Applying the principles of Tai Chi to education

| Stan Waning

What makes a good teacher? Where does a person find the enthusiasm to turn sometimes dull subjects into interesting and understandable topics? In ‘Meet the teacher’ series, we present UT staff with a passion for education. This time, it’s Erik Faber.

Photo by: RIKKERT HARINK

Faber started working as a teacher within Creative Technology around ten years ago. He has been awarded a Create teaching award twice; once in 2014 and again in 2016. According to Faber, he owes the second award in particular to the class of students he was teaching. The rapport he felt with his students at the time, as far as Faber is concerned, was vital in terms of winning the prize; after all, no two classes are ever the same. Sometimes, as a teacher, you are faced with a generation with very little cohesion but, in 2016, everyone really pulled together. Faber believes that a teacher has an important role to play herein, by creating a climate which is nourishing and in which collective effort is tangible.

Barren

Faber cannot elaborate on his role as a teacher without mentioning the situation during the lockdowns. He understands that everyone did their best to get through this period but the barren nature of an environment without physical contact has had, in his opinion, a profound impact. He has become much more aware of the need for and importance of human contact and the physical elements of teaching.  This is what motivates him. Faber believes that the most important lesson is never to teach in that way again. He is now seeing groups of students who are less well developed socially than other groups simply because there was little consideration for the situations of young people.

Faber was also shocked by the academic climate during the pandemic. Specifically, by the fact that some issues could not be critically assessed, that there was an atmosphere full of taboos, in which opinions were good or bad, without a central ground where there was a meeting of minds and ideas. This triggered something in him. He believes that the climate in which academia can thrive was put under huge pressure. Scepticism can generate questions that are worthy of investigation and which push science forward. This suddenly became a no-go area.

Faber never expected to be standing here with ten years' teaching experience behind him. He uses this as a lesson for his students. Not everything can be scheduled in a five or ten-year career plan. A more adventurous route can also pay dividends and lead to success. He just happened to come into contact with a group of amazing people who had started the Creative Technology course. He was drawn to their pioneering spirit, and the sense that he was always missing something was suddenly resolved.

Full speed ahead

Over the past few years, Faber has benefited from his expanding experience. It has served him well, made him calmer and allowed for greater improvisation in his lessons. He can draw from a richer, more fertile base. He sees this as a layer of ‘fertiliser’ which is further fed and nourished by his experiences.  Simultaneously, he sees the world becoming more complex; an engine that is getting faster and faster. According to Faber, it sometimes feels as if modern technology is making everything much easier for students while, at the same time, the use of technology means our heads are becoming increasingly overloaded. With this in mind, it is worth asking whether students have greater control as a result of this technology or whether the technology is effectively controlling the students.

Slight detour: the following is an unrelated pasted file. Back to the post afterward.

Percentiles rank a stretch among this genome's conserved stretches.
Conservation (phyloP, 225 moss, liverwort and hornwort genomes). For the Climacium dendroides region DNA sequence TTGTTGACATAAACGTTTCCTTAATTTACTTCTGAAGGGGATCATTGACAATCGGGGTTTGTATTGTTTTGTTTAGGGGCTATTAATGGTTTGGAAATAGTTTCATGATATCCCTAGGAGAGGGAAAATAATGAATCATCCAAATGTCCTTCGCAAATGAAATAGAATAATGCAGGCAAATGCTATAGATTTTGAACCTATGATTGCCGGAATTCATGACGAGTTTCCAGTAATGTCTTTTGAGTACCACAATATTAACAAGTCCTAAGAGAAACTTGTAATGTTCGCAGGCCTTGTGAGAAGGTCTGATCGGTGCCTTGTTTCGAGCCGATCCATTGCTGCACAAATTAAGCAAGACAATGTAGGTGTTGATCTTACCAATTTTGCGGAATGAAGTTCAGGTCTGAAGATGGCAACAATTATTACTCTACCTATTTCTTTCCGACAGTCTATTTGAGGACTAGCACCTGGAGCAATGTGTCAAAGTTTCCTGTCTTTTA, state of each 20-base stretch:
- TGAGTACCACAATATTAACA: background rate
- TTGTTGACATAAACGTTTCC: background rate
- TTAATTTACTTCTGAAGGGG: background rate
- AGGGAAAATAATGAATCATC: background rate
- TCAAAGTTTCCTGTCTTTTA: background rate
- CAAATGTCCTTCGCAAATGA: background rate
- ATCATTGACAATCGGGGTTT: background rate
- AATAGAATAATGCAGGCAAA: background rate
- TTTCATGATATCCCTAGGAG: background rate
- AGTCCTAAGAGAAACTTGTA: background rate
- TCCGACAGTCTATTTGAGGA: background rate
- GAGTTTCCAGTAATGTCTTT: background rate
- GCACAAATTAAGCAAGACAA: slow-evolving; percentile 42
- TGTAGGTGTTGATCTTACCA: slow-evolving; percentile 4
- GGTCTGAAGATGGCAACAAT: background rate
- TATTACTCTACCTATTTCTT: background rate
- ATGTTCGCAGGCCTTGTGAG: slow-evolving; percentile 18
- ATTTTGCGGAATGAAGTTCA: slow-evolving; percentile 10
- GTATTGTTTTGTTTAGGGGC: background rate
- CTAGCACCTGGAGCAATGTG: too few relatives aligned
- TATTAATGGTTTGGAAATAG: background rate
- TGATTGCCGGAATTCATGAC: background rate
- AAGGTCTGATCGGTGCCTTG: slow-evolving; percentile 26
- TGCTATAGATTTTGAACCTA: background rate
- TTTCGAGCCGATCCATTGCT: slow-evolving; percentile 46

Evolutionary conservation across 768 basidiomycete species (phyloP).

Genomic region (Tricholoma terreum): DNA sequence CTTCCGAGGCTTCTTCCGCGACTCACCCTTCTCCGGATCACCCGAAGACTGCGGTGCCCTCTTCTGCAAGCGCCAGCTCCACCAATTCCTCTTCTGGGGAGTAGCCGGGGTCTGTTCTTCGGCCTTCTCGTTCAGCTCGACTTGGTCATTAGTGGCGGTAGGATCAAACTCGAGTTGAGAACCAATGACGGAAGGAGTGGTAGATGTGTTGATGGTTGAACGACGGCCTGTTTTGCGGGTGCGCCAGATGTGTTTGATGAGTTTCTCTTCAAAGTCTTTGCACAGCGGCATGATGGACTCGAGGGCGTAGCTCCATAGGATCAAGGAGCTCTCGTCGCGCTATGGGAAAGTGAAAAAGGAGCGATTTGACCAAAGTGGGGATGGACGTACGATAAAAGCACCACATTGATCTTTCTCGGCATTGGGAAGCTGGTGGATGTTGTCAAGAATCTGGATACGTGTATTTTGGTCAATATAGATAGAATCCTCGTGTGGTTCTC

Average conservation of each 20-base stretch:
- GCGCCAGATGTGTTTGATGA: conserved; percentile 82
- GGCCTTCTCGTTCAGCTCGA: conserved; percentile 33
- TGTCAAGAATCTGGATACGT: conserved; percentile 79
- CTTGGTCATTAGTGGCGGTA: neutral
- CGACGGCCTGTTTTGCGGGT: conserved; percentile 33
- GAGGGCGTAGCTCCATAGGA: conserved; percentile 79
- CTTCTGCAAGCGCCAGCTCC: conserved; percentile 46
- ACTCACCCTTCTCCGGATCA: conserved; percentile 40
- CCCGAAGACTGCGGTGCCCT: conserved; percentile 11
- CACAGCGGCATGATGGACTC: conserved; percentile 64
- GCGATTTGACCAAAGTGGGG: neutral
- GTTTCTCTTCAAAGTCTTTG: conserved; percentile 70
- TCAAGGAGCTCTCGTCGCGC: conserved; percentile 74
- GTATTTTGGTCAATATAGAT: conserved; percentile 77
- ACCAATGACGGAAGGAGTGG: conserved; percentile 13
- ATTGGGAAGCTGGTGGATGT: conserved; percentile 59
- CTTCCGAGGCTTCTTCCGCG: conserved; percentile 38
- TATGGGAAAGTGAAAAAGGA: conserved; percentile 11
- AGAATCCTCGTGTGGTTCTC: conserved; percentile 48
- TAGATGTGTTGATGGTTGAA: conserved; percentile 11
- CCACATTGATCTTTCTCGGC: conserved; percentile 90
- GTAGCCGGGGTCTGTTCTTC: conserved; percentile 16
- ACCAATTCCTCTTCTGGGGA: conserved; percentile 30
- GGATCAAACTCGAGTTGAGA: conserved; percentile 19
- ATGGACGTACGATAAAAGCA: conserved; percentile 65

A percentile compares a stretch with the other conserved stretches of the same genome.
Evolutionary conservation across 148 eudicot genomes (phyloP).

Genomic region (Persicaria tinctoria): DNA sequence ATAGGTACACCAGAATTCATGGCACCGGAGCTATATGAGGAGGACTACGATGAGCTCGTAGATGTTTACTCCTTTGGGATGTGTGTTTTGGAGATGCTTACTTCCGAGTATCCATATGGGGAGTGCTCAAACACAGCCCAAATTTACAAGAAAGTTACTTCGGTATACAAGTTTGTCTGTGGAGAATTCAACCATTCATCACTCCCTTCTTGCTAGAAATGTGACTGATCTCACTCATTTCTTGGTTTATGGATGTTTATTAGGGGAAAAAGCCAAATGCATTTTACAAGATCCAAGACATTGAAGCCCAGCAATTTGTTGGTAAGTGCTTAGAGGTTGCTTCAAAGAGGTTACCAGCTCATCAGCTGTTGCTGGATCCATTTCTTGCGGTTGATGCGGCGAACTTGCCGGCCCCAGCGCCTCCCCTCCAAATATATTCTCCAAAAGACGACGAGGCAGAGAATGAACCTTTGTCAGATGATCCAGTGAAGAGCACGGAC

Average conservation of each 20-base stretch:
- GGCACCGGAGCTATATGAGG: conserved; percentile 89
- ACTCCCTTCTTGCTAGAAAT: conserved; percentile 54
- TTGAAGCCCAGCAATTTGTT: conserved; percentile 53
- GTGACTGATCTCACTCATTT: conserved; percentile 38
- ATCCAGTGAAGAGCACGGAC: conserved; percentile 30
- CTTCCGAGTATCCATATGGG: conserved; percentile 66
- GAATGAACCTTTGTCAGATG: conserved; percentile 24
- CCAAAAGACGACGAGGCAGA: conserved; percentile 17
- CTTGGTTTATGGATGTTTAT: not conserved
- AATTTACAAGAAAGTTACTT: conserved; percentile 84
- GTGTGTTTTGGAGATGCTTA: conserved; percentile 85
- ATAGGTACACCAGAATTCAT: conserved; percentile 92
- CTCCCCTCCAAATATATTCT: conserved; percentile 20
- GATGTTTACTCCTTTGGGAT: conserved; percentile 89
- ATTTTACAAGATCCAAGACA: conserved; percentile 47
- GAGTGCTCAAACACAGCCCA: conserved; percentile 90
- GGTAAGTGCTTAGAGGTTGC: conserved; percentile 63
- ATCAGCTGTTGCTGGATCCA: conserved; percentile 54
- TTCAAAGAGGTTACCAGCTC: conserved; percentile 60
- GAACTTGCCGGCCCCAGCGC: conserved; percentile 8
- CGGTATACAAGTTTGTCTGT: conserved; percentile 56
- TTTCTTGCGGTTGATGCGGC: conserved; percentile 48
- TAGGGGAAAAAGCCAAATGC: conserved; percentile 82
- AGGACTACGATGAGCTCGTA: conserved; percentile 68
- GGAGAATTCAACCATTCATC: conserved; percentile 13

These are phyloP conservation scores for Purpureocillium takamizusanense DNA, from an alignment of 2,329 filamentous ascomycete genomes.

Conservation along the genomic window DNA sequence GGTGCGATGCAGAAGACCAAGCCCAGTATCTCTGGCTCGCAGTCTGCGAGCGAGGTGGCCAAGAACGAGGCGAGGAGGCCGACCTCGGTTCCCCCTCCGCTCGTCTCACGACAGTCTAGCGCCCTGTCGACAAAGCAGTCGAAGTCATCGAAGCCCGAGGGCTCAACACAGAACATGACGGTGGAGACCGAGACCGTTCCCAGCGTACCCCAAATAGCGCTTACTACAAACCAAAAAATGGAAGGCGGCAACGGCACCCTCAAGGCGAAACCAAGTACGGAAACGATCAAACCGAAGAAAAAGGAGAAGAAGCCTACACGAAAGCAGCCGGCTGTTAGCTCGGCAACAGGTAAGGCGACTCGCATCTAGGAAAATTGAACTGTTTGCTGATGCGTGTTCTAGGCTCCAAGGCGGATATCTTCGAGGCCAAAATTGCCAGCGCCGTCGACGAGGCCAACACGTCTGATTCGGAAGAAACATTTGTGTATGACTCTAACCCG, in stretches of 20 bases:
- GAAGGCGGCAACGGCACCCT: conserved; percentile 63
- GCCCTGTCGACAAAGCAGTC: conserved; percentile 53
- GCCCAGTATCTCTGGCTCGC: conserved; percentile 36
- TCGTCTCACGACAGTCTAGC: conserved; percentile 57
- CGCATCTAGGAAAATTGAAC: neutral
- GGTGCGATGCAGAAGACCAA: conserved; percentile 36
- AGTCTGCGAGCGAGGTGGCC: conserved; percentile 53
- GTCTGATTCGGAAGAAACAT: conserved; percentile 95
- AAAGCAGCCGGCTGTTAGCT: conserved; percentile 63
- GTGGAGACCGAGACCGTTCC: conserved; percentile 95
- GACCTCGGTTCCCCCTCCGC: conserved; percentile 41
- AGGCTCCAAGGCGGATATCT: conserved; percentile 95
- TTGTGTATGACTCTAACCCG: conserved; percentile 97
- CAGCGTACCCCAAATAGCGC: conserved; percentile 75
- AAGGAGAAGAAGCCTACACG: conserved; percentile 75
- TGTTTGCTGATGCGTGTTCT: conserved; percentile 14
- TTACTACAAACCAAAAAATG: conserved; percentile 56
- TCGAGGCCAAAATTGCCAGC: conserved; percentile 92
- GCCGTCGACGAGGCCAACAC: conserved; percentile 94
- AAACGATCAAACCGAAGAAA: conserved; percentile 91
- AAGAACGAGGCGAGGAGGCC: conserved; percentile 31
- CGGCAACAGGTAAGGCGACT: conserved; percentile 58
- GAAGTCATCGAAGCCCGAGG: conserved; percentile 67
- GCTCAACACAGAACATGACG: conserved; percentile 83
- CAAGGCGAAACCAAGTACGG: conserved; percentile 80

Passion. That is Faber’s short and to-the-point answer when asked what makes him a good teacher. He believes a student can tell, within seconds, whether a teacher is really engaged in what they are doing. Faber also appreciates being able to integrate social themes within his subject area and finds it important to be inspired by role models. He mentions two of these role models, from very different periods of his life.

One was a teacher at his primary school. A huge bear of a man, who used to play around with the pupils on a Friday afternoon. It was a ‘fight’ that the kids always lost but Faber describes it as an interaction that effectively captured the sparring that occurs between teacher and pupil. His second role model is professor Miko Elwenspoek, who died last year at the age of 72. According to Faber, he was a huge source of inspiration; he was not only able to captivate students with his lectures but was also able to interact with students on their level.

Faber tries to do this every day. For example, by seeking the boundaries of physics from a philosophical perspective. After all, in his opinion, issues are sometimes so interconnected that when you arrive at a point where physics can no longer offer an explanation, awe can simply take over. And it is often at that moment that teachers and students realise that knowledge is so much more than a chunk of information.

As far as Faber is concerned, there are two important aspects in the changing role of the teacher. A teacher can become a much greater role model if he considers how students live. Personal and professional development are generally kept separate but, in his opinion, a combination of the two would be better suited to a university that focuses on knowledge. As a fan of martial arts such as Tai Chi, he recognises principles in the this that ought to be included within education. These could offer a stable basis and also help regulate stress. Faber believes that stress affects not only your mind but also your body and his ability to regulate this stress has benefited him throughout his life and is something he would like to pass on to his students.